Costa Rica

I lived in Costa Rica for 25 years and have now lived in Panama for four. During that time, I have obviously gained insights into the contrasts between the two countries. Though neighbors, the topography did much to keep them apart and their historical development – economic, social and cultural – could not have been more different.

Panama City was one of Spain’s first beachheads in the Americas. Its strategic geographic importance was immediately obvious to the conquistadores. Costa Rica, on the other hand, remained largely uninhabited because the mountainous terrain made access difficult. Around the time of independence, nearly two hundred years ago, there were still only about 30,000 people in the whole of Costa Rica and the population was slow to grow


According to an article in today’s Guardian, Costa Rica “tops index ranking countries by ecological footprint and happiness of their citizens”


A rainbow over San Jose, the capital of Costa Rica

“Costa Ricans top the list because they report the highest life satisfaction in the world, they live slightly longer than Americans, yet have an ecological footprint that is less than a quarter the size. The country only narrowly fails to achieve the goal of what NEF calls “one-planet living”: consuming its fair share of the Earth’s natural resources.”

PS: the BBC now has a deeper analysis/explanation of this index. You can read it here.

This year’s Global Peace Index has just been published. Not surprisingly, perhaps, New Zealand tops the list as the most peaceful country in the world, while Iraq brings up the rear (the Web page includes an explanation of the methodology used). Despite a sharp increase in crime over the past ten years or so, Costa Rica is at number 29. The UK only makes 35th place, while Panama is 59th on the list. Food for thought…


A postage stamp showing an ox cart still in use.

Ox carts are an important part of Costa Rica’s cultural history. Each year, in March, there is a large parade of ox carts in Escazú, on the outskirts of San José. Last Sunday was Ox Driver’s Day and I was able to watch the parade for the first time in quite a few years. There must have been around 250 carts, some very old, some very ornate. I think I enjoy the bullocks more than the carts themselves; some are huge and very beautiful.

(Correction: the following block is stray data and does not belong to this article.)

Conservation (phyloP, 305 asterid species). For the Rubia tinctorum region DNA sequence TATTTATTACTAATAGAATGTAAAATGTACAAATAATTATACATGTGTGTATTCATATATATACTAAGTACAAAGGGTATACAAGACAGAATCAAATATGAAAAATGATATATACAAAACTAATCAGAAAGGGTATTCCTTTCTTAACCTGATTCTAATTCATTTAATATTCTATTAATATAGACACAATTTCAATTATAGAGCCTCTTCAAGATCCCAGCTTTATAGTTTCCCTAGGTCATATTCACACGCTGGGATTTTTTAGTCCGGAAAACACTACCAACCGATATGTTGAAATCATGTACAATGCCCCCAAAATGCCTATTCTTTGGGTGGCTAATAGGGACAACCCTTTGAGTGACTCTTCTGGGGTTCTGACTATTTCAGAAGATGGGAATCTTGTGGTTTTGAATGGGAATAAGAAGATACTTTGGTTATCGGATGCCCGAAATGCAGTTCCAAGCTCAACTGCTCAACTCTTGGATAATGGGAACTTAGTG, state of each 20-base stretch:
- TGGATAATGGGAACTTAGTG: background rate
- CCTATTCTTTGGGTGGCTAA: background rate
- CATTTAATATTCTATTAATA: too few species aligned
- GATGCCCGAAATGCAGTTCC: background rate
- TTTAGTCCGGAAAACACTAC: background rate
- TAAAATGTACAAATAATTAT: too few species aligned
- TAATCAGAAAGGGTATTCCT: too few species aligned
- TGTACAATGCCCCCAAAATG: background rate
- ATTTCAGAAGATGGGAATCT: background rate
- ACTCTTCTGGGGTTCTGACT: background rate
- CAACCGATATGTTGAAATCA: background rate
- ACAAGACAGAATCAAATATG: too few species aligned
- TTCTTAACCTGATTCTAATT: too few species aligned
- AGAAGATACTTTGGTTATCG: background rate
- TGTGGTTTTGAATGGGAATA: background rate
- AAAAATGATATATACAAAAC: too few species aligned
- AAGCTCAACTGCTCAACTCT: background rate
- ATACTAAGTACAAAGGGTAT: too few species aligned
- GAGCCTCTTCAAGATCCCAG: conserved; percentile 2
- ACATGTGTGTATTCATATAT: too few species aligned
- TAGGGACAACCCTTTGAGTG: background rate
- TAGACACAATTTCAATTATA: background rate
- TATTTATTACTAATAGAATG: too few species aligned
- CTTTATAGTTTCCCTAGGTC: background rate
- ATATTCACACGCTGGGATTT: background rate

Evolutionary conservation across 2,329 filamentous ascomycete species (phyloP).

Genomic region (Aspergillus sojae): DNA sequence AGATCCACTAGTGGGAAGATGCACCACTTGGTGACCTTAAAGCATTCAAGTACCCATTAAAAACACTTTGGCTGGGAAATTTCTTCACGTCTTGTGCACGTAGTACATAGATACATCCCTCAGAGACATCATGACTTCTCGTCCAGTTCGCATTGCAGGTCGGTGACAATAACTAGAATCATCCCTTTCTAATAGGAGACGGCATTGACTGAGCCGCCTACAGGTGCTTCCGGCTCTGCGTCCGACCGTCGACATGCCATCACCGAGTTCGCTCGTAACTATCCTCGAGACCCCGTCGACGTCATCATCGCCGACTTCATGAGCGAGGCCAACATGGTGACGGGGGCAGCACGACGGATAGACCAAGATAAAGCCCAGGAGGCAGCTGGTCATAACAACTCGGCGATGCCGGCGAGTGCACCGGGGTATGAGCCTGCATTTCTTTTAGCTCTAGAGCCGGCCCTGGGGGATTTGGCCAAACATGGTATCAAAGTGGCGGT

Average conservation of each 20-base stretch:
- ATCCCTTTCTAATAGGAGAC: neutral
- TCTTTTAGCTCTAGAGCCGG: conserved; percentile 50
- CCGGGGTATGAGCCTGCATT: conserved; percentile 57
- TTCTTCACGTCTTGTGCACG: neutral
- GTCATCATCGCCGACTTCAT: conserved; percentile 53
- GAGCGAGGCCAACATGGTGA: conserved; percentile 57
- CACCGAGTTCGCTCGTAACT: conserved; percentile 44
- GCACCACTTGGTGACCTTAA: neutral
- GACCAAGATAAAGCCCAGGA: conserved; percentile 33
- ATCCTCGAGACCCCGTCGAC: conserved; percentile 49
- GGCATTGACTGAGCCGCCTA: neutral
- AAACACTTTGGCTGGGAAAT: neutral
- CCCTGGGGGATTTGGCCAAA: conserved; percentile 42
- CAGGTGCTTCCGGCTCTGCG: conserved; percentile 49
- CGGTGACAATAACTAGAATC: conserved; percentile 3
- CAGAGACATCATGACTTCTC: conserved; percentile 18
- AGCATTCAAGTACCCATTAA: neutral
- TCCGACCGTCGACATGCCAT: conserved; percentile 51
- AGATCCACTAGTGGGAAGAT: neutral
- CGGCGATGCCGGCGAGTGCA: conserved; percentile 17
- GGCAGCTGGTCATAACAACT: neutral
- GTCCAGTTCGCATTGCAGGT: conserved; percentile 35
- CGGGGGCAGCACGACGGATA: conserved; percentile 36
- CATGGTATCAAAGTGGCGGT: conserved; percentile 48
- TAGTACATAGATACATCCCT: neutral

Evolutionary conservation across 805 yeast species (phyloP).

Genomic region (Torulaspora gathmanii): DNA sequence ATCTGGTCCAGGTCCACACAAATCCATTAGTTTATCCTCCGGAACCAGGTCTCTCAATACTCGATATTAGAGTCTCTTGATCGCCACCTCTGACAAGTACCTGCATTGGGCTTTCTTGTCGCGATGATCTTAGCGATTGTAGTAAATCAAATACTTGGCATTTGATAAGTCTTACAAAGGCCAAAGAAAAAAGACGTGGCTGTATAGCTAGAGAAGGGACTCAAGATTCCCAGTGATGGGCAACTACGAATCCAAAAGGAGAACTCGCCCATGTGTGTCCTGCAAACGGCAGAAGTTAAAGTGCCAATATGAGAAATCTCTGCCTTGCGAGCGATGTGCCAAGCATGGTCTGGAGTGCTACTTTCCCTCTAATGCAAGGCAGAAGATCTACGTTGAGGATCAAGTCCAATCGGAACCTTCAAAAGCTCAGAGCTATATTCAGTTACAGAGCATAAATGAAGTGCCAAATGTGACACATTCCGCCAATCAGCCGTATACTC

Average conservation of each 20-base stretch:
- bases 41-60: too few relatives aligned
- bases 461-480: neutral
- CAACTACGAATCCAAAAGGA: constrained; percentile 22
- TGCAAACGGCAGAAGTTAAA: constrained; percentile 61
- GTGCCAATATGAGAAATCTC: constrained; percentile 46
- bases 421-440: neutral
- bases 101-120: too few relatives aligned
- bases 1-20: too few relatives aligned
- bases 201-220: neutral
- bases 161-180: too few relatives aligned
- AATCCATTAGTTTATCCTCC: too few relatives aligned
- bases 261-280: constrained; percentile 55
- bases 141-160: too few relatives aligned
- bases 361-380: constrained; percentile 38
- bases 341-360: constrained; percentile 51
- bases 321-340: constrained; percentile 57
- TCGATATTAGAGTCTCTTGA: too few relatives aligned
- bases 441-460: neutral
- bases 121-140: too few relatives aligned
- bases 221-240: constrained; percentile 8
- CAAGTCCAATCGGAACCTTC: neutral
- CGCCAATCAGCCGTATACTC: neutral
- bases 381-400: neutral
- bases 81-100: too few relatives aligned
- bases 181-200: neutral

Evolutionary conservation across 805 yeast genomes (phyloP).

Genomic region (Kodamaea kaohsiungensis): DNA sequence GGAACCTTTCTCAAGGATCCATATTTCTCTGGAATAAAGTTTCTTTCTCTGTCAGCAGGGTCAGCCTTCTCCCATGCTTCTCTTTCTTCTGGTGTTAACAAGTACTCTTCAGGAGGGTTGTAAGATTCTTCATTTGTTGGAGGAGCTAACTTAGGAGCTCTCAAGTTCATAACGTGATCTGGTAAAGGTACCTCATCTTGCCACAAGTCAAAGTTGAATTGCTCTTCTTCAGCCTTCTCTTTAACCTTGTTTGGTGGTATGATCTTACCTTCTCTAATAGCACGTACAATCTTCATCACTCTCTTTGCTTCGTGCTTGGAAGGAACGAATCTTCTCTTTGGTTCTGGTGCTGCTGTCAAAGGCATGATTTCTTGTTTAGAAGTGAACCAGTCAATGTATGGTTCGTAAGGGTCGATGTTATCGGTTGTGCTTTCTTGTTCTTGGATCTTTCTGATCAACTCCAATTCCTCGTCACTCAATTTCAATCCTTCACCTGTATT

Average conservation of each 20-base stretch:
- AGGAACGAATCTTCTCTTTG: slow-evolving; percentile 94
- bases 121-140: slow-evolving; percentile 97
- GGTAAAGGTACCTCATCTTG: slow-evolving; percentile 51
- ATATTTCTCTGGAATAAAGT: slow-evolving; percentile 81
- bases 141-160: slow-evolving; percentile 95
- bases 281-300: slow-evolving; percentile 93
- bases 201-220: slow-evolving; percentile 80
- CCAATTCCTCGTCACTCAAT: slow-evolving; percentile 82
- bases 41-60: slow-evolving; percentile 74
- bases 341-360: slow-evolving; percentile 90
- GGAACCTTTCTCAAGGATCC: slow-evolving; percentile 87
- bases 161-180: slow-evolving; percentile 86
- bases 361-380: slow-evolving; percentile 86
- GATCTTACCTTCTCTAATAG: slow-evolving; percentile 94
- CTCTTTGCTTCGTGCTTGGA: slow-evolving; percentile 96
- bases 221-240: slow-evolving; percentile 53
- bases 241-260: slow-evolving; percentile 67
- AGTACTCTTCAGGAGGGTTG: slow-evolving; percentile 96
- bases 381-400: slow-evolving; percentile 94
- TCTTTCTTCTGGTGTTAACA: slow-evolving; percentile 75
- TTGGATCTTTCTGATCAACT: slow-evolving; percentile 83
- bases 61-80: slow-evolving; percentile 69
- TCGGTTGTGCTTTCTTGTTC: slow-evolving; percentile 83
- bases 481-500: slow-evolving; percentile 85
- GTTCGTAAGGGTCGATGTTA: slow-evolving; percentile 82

“That night, or the next morning rather, at about 2 A.M., we reached a wayside inn called San Mateo, and there rested for five or six hours. That we should obtain any such accommodation along the road astonished me, and of such as we got we were very glad. But it must not be supposed that it was of a very excellent quality. We found three bedsteads in the front room into which the door of the house opened. On these there were no mattresses, not even a palliasse. They consisted of flat boards sloping away a little towards the feet, with some hard substance prepared for a pillow. In the morning we got a cup of coffee without milk. For these luxuries and for pasturage for the mules we paid about ten shillings a head. Indeed, everything of this kind in Costa Rica is excessively dear.


The other day a Panamanian friend asked me why convenience stores are called pulperías in Costa Rica. I realized I didn’t know the answer. After doing some research on the Internet, I’m none the wiser.

This is the kind of thing to which I’m referring.


(I found the photo here)

The Real Academia (Spain’s equivalent of the OED) says the word originated in the Americas. I did find out that the term is used in several other Latin American countries. The most logical (?) theory put forward is that the word derives from pulpo (octopus in Spanish), the idea being that an octopus has many tentacles and pulperías sell a wide variety of items (albeit in very small quantities).

This is a very artistic photo of the interior of a rural pulpería.pulperia(I found the photo here)


My granddaughter Laura just graduated from sixth grade. Costa Rica uses the baccalaureate system for primary and second education. There is a kindergarten year (entry age: six), followed by six years of primary school. The school year runs from February to November. Laura will now be moving on to high school, which lasts five years.. Congratulations, Laura!

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